Disaster recovery is changing in IT, and alongside this change is a host of new considerations and risks. This post by Bob Violino looks at 4 tech trends that are changing the way IT does DR — starting with cloud services. Cloud services. Citing samples of scattered data distributed through cloud services, Violino shows how companies can save time and money by having data on servers that only “spin up” when needed. The post goes on, using the insights of Ariel Silverstone, former CISO of Expedia, who explains another changing element (virtualization) has some draw backs:
On the downside, the popularity of virtualization has led to virtual machine sprawl at many organizations, which can make DR more complex. “Companies have the [virtualization]structure in place that gives them the ability to create many more images, including some they do not even know about or plan for,” Silverstone says. “And they can do so very quickly.” Another potential negative is that virtualization might give organizations a false sense of security. “People may fail to plan properly for disaster recovery, assuming that everything will be handled by virtualization,” Silverstone says. “There are certain machines that for various reasons are not likely to be virtualized, so using virtualization does not replace the need for proper disaster recovery planning and testing.”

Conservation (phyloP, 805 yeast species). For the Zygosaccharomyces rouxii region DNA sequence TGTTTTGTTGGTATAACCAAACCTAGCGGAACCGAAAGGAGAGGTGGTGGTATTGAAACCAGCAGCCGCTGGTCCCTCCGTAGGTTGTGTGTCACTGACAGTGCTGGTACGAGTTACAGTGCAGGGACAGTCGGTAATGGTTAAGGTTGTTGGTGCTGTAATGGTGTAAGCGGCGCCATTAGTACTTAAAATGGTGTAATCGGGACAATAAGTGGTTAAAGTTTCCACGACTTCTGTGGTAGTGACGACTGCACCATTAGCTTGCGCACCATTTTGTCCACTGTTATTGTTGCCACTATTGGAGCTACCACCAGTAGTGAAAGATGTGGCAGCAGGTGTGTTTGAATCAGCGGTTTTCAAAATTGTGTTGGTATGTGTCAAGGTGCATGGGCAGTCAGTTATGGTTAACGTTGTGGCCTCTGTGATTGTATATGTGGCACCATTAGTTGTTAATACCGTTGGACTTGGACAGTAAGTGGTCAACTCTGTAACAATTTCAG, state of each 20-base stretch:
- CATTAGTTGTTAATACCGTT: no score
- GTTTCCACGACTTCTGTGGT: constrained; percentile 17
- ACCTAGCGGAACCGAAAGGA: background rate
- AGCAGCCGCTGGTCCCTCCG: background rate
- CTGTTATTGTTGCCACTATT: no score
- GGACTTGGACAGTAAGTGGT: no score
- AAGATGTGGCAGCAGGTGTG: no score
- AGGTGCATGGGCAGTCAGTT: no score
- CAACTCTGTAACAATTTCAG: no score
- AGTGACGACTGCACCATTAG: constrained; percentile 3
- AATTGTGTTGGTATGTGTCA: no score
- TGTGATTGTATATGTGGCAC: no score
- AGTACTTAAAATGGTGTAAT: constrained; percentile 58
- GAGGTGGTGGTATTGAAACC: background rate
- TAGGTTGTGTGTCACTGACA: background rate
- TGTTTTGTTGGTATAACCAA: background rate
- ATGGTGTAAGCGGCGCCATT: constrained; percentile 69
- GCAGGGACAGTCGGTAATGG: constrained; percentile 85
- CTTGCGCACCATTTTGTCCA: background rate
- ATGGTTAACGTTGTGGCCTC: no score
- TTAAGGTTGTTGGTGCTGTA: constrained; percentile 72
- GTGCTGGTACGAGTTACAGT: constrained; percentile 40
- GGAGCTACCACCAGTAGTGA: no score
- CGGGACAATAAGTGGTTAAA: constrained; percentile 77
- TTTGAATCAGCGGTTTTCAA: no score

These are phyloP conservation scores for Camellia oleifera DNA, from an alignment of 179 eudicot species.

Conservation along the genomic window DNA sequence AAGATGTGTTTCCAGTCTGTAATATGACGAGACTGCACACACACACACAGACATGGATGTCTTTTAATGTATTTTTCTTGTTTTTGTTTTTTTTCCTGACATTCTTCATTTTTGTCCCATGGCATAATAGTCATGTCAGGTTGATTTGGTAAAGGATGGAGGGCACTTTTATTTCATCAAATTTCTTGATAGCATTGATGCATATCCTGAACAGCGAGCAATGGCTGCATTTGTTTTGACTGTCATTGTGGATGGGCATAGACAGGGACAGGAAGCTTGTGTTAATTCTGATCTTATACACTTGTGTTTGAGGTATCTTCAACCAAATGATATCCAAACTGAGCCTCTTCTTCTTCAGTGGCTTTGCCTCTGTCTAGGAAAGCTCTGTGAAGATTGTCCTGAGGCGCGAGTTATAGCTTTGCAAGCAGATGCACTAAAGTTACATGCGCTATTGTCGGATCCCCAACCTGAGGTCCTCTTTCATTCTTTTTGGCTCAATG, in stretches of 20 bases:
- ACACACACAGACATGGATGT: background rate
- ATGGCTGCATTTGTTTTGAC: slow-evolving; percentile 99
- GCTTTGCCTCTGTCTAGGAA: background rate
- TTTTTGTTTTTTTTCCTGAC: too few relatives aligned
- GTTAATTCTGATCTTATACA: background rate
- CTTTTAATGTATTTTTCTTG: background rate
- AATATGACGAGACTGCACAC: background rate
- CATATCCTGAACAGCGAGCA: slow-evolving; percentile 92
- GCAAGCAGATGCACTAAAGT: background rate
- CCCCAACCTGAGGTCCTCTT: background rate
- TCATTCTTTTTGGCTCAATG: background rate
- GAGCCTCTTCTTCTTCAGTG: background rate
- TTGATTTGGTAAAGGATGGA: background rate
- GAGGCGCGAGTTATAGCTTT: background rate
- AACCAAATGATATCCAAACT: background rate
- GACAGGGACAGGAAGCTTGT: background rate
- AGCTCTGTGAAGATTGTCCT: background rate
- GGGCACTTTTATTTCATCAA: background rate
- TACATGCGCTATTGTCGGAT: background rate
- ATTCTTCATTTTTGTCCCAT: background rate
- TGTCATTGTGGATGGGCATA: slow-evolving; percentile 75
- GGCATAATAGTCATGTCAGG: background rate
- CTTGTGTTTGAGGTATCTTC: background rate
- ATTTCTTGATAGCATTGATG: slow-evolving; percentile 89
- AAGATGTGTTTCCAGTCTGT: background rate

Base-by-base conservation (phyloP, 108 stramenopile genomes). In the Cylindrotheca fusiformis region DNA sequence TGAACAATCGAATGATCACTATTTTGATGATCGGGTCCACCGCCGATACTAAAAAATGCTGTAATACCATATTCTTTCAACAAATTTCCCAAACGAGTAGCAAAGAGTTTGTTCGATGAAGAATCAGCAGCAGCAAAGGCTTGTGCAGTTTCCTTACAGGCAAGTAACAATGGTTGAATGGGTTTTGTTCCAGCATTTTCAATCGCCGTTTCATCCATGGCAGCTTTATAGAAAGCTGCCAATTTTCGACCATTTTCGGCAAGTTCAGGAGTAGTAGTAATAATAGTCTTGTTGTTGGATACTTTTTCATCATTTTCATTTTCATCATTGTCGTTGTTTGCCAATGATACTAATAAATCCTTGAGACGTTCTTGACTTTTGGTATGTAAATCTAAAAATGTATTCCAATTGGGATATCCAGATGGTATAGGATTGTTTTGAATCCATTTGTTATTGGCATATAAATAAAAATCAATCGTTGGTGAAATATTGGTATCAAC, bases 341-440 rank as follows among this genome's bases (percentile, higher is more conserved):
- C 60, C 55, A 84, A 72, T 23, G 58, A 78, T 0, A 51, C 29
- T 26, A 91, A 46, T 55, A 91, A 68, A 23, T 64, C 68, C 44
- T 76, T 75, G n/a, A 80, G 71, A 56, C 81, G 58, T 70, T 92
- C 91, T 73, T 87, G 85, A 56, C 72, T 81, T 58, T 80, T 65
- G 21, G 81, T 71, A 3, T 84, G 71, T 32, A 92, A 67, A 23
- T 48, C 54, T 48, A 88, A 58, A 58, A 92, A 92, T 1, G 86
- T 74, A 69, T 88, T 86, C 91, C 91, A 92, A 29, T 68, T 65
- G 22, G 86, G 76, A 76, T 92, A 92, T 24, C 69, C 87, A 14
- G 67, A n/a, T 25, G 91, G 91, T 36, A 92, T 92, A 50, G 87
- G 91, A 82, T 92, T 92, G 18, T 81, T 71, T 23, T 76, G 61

The other two trends are the use of mobile devices and social networking. Both allow for IT workers and the business to communicate if, let's say, a snowstorm prevents anyone from getting to the office. Whereas it once took weeks to get a company back on its feet, the proliferation of mobile tech and social media has provided a way to start working on recovery even before the natural event itself is over.